When it comes to finding your next investment property, one of the factors you’ll likely consider is whether you’d like to buy an old home or a new home. There are pros and cons to both. Which one you pick depends on several factors like condition, location and the ability to appeal to prospective tenants.
Table of Contents - Should You Buy a New Home or an Old One as an Investment Property? There are Pros and Cons to Both
Pro: The historic charm of an old home
There’s something to be said for living in a home with a lot of character. When advertising for tenants for your investment property, historic charm is a selling point. If your property is indicative of a certain architectural style, like Neo-Gothic or Craftsman, people will be eager to live there for years to come. Interesting architectural features like arches, ornate windows and custom moulding are especially attractive and should be preserved as best as possible.
There is a reason why certain homes have such a lasting impression on Canadian history. These homes have quite literally lasted thanks to excellent craftsmanship and sturdy building materials. If you consider how many storms the property has weathered, it’s likely a sound building.
Back when these homes were built, the land was much cheaper. Older homes may be sitting on more land than newer developments are, allowing for features like garages/parking and sheds. This is an especially attractive feature for older homes in downtown areas where parking is scarce.
Speaking of cars, if the home is older than the automobile, chances are it’s also closer to a downtown center. Tenants can easily get to work, dining and entertainment. While the property value will be more expensive, the amount you’ll be able to charge for rent will comfortably cover your costs.
Con: How old is too old?
While an old home has remained sturdy all these years, it wasn’t just the craftsmanship of yesteryear keeping it standing. Old homes tend to require more regular repairs, which could eat into your profits. With an older home, you’ll want to take special care during the home inspection that no serious issues are looming, like with the foundation or electrical.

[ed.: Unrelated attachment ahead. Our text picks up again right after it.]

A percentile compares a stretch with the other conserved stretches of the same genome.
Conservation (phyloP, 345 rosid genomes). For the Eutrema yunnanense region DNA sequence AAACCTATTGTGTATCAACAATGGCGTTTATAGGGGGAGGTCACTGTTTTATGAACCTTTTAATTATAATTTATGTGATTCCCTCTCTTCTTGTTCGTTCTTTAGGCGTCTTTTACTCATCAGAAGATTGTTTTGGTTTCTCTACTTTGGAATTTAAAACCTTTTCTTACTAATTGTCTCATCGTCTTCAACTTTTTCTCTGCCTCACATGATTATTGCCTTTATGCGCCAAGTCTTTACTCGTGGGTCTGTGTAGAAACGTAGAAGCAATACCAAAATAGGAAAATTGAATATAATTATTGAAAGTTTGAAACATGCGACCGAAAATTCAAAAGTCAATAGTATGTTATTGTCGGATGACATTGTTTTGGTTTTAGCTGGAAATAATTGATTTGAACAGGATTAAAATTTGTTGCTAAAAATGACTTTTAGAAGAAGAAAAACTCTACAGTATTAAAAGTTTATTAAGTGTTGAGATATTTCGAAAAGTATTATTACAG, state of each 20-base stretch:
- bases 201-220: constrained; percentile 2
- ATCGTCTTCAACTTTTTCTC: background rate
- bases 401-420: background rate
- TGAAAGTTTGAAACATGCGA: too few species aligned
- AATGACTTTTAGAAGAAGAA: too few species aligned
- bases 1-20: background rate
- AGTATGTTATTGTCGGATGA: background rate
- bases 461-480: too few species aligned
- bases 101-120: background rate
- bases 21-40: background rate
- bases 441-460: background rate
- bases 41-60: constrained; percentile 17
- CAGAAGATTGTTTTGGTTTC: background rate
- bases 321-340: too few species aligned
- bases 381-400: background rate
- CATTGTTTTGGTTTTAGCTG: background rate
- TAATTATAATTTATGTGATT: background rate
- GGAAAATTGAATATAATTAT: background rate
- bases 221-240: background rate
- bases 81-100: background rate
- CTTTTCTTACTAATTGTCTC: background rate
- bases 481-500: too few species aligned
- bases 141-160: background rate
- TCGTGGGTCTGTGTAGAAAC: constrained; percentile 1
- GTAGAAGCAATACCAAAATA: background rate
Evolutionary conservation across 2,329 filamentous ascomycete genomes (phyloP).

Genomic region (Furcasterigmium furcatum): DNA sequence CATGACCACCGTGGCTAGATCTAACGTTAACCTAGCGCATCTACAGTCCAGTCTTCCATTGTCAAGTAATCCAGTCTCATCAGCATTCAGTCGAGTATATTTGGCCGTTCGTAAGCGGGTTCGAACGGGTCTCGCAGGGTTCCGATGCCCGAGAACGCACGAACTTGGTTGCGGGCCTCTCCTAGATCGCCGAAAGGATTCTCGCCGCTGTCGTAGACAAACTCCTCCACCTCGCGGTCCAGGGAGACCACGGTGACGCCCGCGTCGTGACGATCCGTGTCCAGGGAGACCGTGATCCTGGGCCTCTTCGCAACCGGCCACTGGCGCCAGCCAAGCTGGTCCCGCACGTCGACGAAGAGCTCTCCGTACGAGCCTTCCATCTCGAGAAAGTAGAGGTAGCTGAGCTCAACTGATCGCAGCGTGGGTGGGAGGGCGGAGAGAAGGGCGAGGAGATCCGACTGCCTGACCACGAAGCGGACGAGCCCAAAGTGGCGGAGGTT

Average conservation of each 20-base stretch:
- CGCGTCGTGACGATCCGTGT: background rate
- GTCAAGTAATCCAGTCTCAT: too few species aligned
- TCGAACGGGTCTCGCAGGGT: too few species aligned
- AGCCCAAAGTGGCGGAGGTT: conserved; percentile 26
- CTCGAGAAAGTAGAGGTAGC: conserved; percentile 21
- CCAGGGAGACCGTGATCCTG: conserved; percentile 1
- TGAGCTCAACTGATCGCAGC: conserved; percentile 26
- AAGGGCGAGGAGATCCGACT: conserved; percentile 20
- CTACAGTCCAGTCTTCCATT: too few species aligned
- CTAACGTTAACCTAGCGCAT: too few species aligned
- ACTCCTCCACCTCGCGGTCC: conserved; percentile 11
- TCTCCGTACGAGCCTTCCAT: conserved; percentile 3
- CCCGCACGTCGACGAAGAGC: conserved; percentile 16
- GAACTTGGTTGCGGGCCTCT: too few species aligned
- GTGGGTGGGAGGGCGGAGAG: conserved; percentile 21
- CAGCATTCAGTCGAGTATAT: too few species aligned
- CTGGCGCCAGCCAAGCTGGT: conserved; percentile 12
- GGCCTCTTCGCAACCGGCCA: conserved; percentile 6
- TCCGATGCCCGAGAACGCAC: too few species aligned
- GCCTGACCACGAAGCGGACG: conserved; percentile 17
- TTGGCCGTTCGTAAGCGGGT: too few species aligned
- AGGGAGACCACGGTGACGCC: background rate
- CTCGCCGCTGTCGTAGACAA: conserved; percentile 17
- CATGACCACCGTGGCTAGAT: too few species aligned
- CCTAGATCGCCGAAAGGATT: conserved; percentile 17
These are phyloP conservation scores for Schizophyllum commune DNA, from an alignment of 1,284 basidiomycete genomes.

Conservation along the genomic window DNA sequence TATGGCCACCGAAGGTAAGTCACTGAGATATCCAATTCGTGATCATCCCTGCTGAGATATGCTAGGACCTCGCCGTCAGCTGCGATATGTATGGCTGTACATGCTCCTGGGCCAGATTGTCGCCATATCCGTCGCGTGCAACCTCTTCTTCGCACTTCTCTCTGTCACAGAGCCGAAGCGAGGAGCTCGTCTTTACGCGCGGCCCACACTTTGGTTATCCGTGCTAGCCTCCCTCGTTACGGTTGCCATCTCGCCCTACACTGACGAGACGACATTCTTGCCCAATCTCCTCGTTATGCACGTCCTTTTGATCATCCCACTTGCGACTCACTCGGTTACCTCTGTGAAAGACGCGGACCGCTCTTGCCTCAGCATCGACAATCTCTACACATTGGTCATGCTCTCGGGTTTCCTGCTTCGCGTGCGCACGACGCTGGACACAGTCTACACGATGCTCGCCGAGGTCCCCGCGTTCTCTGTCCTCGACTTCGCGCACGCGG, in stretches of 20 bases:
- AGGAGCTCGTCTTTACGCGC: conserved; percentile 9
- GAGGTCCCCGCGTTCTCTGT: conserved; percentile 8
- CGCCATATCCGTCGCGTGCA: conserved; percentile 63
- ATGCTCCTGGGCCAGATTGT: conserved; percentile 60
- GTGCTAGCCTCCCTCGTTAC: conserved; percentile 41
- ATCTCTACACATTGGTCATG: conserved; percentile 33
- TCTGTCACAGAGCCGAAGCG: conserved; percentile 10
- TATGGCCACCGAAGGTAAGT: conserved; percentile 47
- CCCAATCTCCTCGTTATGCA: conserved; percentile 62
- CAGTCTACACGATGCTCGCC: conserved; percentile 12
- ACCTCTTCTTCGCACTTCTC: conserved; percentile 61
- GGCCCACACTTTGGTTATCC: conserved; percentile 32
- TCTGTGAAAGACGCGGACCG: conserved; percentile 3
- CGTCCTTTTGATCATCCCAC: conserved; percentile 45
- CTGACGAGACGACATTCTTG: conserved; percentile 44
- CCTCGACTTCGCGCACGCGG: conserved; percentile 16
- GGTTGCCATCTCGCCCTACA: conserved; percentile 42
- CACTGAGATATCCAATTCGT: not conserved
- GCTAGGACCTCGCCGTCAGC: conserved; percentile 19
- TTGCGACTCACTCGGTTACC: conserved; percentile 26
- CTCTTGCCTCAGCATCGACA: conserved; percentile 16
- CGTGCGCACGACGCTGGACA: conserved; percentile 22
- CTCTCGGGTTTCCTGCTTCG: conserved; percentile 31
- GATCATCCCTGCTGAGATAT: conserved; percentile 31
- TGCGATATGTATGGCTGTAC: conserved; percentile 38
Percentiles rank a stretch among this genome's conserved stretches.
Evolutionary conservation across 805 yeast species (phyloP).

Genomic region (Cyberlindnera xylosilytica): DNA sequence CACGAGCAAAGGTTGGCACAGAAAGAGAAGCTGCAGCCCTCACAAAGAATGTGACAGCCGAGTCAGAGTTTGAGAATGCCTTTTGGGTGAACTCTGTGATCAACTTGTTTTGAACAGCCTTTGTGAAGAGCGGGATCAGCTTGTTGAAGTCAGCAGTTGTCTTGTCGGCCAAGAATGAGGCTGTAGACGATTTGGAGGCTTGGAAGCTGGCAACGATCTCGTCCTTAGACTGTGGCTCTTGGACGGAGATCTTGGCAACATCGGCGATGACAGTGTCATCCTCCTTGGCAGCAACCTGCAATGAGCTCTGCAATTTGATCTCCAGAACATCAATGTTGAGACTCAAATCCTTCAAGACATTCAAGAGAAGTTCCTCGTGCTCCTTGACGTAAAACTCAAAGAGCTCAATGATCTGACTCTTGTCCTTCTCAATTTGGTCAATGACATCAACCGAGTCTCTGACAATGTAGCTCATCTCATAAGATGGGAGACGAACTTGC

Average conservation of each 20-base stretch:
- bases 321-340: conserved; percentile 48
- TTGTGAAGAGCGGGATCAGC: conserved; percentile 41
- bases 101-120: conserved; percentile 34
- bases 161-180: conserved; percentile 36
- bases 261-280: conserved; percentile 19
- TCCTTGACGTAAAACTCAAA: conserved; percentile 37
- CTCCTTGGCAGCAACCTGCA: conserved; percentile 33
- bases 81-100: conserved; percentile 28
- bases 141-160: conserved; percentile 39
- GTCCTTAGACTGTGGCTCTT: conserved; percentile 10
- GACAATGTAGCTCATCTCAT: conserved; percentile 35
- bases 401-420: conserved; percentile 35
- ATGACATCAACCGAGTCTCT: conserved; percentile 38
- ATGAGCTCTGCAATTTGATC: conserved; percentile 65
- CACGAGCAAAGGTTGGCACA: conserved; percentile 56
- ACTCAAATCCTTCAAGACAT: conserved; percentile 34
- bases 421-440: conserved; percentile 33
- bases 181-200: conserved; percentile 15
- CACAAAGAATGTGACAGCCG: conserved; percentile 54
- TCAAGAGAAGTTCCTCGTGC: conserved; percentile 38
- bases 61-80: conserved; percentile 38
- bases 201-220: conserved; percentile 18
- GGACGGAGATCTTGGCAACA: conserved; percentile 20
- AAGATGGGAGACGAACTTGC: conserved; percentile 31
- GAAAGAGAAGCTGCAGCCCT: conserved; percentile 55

If the home was built before many of the modern amenities we’ve come to expect, like electrical wiring, plumbing and HVAC, they may have been added in a way that isn’t holding up well decades later. Replacing wiring and pipes is not cheap, and neither is addressing these issues when they go wrong.
Besides updating the home utilities, an older home could have a myriad of interior styles from updates over the years. Maybe the kitchen hasn’t been updated in 20 years, but the bathroom is completely modern. You may need to plan renovations to make your property’s interior more consistent and appealing.
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You could say our ancestors were minimalists: people had fewer clothing and items, so they needed less storage space. Closets are often tiny in old homes compared to new developments. There may not be a garage or room enough for multiple tenants to have guaranteed parking. People were also literally smaller back then, so some doorways, stairways and rooms may feel a bit cramped to larger tenants.